Facebook is one of the most innovative technology companies out there in the industry and it has recently entered the cloud gaming industry, a move followed by Amazon and Microsoft as well. Cloud gaming is the future of the gaming industry and the ‘big-tech’ aim to become market leaders in this budding potential niche market.
Facebook is the latest company to have entered the niche market of cloud gaming services on iOS devices, but users will not be able to access it through the Apple App Store because of obvious reasons. From today, Facebook is employing a bypass route to offer Facebook cloud games on iOS and that is through a Progressive Web App (PWA) that will be added to your iOS home screen as a shortcut.
Facebook must agree that it is not a very elegant solution to offer its users in 2021 but this is how it is, a step employed by both Amazon and Microsoft. But why are these companies adding their games as WPA shortcuts and not through Apple’s App Stores as apps?
Well, the answer to this question is a 30 percent cut on in-app purchases which developers are trying to avoid at all costs. After Apple tweaked its guidelines back in September 2020 to allow Cloud gaming services on iOS devices, the games offered by developers like Facebook and Microsoft must have been individual apps marketed on the App Store for users to download, charging a 30 percent commission on every in-app payment purchase which is not agreeable to most developers out there.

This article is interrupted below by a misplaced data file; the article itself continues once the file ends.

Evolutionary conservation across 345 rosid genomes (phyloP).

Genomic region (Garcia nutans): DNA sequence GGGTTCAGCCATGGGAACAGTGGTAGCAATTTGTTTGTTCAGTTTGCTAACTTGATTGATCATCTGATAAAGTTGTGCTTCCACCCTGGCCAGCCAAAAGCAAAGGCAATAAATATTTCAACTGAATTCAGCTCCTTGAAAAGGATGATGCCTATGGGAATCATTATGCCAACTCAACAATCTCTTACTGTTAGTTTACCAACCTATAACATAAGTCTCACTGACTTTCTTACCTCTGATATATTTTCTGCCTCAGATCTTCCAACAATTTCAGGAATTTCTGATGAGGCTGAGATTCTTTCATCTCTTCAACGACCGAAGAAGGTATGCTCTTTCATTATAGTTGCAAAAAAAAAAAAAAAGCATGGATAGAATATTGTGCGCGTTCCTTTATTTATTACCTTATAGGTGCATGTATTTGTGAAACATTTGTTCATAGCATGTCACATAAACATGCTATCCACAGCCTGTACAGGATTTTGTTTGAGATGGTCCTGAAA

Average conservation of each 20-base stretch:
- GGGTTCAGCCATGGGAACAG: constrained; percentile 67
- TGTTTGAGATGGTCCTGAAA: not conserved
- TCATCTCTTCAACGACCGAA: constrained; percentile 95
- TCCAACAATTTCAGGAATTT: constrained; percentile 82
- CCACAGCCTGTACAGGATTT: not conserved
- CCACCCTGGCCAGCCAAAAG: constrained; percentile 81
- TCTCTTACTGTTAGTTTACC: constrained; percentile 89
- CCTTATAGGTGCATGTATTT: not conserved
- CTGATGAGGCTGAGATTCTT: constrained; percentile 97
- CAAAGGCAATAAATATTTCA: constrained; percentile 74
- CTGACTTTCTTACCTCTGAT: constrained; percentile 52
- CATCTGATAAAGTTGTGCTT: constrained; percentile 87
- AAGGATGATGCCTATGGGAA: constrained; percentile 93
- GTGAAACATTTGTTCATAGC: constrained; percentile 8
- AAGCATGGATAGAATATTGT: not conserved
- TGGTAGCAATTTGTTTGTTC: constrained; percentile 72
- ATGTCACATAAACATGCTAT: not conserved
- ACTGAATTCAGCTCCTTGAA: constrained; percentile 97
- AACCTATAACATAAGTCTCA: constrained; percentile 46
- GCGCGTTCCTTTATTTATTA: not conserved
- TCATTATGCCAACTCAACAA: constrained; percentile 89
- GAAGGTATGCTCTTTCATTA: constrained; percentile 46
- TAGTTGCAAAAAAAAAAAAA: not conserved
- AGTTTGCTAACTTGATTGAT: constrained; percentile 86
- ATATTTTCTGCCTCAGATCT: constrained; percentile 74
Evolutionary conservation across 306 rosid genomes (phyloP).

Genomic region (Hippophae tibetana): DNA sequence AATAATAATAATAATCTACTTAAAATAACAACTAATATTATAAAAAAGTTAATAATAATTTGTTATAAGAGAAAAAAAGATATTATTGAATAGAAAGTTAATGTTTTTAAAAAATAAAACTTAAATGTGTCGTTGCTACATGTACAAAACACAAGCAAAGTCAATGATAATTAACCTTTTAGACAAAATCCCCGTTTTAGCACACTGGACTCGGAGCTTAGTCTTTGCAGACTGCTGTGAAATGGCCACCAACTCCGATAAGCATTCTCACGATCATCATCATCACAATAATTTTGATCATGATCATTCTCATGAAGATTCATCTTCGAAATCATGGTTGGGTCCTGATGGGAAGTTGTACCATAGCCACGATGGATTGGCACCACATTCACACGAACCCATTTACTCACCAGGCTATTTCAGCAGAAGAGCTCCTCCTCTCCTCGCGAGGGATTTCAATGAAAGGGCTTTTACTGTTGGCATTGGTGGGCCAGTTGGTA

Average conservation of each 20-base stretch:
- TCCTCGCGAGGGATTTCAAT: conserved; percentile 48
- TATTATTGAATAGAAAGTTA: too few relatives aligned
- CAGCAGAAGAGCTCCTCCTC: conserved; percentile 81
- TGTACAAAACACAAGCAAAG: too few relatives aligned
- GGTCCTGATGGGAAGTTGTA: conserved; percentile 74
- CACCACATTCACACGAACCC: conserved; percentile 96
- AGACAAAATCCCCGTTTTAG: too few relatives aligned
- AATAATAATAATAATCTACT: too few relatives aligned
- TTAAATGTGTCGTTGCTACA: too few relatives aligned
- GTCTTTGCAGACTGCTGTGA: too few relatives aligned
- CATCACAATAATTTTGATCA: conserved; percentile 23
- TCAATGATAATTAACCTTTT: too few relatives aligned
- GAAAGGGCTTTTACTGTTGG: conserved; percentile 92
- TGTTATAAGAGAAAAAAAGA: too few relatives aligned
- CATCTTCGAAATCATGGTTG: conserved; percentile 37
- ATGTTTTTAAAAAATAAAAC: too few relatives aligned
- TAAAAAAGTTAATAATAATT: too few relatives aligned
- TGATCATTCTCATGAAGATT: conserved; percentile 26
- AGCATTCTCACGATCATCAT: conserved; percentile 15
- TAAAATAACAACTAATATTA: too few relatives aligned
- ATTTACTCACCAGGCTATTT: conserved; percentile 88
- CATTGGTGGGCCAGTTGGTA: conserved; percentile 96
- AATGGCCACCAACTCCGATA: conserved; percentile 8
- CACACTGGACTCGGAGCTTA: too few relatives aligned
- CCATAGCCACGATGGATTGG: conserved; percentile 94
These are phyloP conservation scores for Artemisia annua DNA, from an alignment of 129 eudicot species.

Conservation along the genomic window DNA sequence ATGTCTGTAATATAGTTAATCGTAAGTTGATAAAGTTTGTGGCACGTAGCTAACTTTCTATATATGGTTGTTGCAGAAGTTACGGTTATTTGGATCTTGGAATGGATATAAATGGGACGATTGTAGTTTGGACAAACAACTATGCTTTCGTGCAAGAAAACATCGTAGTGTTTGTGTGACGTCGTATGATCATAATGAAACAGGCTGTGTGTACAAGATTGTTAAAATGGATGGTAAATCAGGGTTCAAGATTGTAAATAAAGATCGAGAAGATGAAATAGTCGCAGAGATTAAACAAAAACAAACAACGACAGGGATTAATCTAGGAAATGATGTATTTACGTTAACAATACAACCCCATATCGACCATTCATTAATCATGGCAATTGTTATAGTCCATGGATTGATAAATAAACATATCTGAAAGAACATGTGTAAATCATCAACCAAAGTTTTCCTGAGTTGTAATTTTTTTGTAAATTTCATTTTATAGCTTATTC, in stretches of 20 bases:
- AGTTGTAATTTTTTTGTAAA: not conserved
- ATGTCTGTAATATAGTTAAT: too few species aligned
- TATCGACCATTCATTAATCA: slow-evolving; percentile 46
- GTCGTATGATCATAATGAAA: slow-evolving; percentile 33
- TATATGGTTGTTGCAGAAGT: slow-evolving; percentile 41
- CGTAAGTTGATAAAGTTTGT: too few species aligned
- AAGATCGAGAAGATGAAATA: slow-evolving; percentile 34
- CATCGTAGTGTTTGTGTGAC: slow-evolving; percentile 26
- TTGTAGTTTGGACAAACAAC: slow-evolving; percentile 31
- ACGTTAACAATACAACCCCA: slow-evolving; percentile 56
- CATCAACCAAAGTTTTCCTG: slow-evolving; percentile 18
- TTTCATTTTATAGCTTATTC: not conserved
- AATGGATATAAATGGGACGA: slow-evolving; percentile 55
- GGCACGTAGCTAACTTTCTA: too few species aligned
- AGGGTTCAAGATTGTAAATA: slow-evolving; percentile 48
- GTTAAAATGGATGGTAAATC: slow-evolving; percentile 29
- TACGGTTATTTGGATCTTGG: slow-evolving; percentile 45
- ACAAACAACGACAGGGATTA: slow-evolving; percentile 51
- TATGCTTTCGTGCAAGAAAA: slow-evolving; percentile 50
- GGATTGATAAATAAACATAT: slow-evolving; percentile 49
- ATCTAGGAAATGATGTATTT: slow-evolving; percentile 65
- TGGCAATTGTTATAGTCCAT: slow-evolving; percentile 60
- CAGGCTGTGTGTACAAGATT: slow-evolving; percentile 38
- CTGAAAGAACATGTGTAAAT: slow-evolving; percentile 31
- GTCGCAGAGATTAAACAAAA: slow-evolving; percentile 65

As mentioned in a report by Engadget,
Vivek Sharma, Vice President of Gaming at Facebook says that the company has come to a conclusion, same as others in the market i.e., Microsoft and Amazon, that web apps are the only option for streaming cloud games on iOS devices at the moment, according to a report by The Verge. He added that Apple’s policy on cloud gaming does not allow for much, keeping these companies at a disadvantage.
Having said that, the process of adding a shortcut on iOS can be complicated for some users, and for that Facebook also includes a “how-to” short video for users who visit Facebook’s gaming website on Apple’s Safari. Apple hasn’t exactly been best friends with its developers in the past and one of its policies even prohibits developers to redirect users to a third-party page to pay for in-app purchases. Apple’s policy forbids this and only allows in-app purchases through App Store, charging a 30 percent cut.
Fortnite parent, Epic Games challenged Apple’s policies and it turned out to be a huge court battle where Epic is against Apple’s monopoly in the technology industry.